Children play the game by using the spinner and moving game pieces accordingly. When children land their game pieces on spaces with cats, they collect a small rubber cat to put in their basket. At the end of the game, children count the number of rubber cats in their baskets. THey can also classify the cats using common traits such as colour, markings, or pose.

This game helps children with one-to-one correspondence, counting, classification, and matching. In addition, children can predict which cat they will come to first, second, or third as they re-tell the story while playing the game.

Toby Counts His Marbles (Toby) by Cyndy Szekeres talks about Toby searching his room to find his lost marbles. A long path game design is a perfect way for preschool and school-aged children to help Toby find and count all of his lost marbles. Children roll a die to determine the number of spaces to move their plastic Toby tokens along the path. They visit all the places where Toby looks for the book, children collect the appropriate numbr of laminated paper or real marbles at each site along the path. Children each have a little bag to keep their marbles in as they play.

At the end of the game, childen count how many marbles they have found. They may also sort and organize their marbles collections. As older children move along the path, they can use additional interaction cards that support problem solving or performing simple number operations. This game helps children in counting from 1 to 10 an classification.

Fish Eyes: A Book You Can Count On by Lois Ehlert is a counting book which invites children to swim like fish, “down the river and splash in the sea” to spot various groups of fish and counting their eyes. The book is extremely appropriate for teaching one-to-one correspondence because the eyes for the fish are cut-out holes on each page.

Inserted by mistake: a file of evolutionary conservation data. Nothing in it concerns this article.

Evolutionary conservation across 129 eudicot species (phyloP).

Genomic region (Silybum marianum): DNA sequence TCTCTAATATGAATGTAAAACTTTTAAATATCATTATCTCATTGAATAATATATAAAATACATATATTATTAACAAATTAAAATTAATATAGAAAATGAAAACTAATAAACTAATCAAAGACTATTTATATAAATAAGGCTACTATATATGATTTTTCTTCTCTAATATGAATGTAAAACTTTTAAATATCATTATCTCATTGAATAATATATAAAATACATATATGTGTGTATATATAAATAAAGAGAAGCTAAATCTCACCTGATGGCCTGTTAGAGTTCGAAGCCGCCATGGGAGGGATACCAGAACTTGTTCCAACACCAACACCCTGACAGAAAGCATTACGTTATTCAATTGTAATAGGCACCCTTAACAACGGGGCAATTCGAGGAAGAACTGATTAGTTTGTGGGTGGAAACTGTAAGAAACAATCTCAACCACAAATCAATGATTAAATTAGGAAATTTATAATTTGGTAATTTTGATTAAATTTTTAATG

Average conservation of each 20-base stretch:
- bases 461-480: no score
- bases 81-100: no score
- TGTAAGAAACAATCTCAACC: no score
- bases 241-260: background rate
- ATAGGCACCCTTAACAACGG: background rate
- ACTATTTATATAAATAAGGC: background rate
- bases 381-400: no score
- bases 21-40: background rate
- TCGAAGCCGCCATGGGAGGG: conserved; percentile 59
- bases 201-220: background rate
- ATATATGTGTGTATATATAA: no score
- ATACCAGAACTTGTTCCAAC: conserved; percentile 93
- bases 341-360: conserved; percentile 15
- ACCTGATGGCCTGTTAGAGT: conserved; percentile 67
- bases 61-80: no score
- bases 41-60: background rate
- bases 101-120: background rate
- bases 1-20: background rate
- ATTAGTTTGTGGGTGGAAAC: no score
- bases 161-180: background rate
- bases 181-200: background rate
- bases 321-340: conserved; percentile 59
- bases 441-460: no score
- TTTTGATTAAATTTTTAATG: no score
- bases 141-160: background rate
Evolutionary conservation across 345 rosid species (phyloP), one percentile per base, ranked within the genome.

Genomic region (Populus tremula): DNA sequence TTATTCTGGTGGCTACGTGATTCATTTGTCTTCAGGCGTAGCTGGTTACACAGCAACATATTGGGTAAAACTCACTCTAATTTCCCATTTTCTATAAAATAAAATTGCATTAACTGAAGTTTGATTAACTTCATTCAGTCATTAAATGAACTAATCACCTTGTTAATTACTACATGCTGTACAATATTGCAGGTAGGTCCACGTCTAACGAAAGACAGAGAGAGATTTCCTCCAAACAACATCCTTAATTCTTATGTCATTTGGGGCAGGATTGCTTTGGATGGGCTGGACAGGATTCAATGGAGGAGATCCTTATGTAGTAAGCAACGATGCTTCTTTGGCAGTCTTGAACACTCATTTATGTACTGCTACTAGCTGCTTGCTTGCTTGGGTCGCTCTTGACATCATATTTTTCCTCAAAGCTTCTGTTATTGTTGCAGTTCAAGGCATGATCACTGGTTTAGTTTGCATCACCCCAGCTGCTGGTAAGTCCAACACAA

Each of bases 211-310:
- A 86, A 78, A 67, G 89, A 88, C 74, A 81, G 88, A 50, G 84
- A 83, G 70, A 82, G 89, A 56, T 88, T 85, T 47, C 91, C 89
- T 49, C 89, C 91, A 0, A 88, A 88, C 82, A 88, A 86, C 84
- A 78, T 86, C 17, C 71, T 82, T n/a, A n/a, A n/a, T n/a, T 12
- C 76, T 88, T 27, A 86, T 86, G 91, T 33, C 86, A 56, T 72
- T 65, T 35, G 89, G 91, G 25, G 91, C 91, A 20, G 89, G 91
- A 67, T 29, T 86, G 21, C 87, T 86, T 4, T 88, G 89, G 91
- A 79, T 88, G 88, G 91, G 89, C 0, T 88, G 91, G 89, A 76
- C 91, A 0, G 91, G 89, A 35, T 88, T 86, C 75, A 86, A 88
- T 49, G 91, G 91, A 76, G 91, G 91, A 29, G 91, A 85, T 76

Living with chronic conditions – Asthma

September 22, 2008

“Chronic” describes illnesses, such as cerebral palsy or asthma, that which are long-lasting. Where the symptoms are present on a daily basis, or they flare up occasionally. Chronic conditions may be lifelong, and you will need make some changes in your lifestyle.

Most parents often reaction with anxiety, fear, bitterness, and possibly guilt upon discovering their child has a chronic condition. After the initial shock, they become very involved in learning about their child’s condition, and ways and methods of managing it.

When your child first shows signs of a chronic condition, apart from the physical unpleasantness of being ill, he will most likely find the experience of visiting doctors and hospitals quite stressful. Stay calm in front of your child and do not fuss or panic. He or she will see your anxiety, and interpret it in his own way and become more anxious himself; he may even become terrified that he is going to die. Talk to your child rationally about his condition, and explain what is happening to him.


The reasons for increase in rate of asthma are not entirely known, although pollution, viruses, low birth-weight, and bottlefeeding instead of breastfeeding are possible factors. Smoking is proven, and a very important factor particularly if you smoke during your pregnancy, and you or your partner smokes during your child’s early years.  Boys, are twice as likely as girls to have asthma.

In can be quite difficult to spot asthma in very young children for three reasons.

  1. 1/3 of all children have at least one attack of wheezing during their first five years and most of them will never have breathing problems again. Even though wheezing may be sever enough to warrant hospital admission.
  2. Doctors may not link individual episodes, so may describe flare-ups as wheezing, wheezy bronchitis, chesty coughs, or colds.
  3. A ‘peak-flow meter’, the device normally used to measure how well the lungs work, can only be used with children over the age of five.

Before reaching a diagnosis, your doctor should wait and see how the pattern of symptoms develop. It is this pattern, not individual symptoms, that confirm the diagnosis. Typical symptom patterns for asthma are:

  • Repeat attacks of wheezing and coughing, usually with colds.
  • A persistent dry, irritating cough.
  • Many restless nights caused by attacks of wheezing or coughing.
  • Wheezing or coughing between colds, especially after exercise or excitement, or when exposed to cigarette smoke and allergens such as pollen, or house-dust-mite droppings.

You will find that certain substances or activities can trigger an attack.

  • Smoking
  • Cold air
  • Certain activities
  • Certain allergies


Your doctor can prescribe medicine that will control your child’s symptoms, although they won’t cure asthma. Most medications come in the form of an inhaler (puffer). There are two types: preventers & relievers. Young children should use their inhalers with a device called a spacer, which delivers the drug directly to the airways.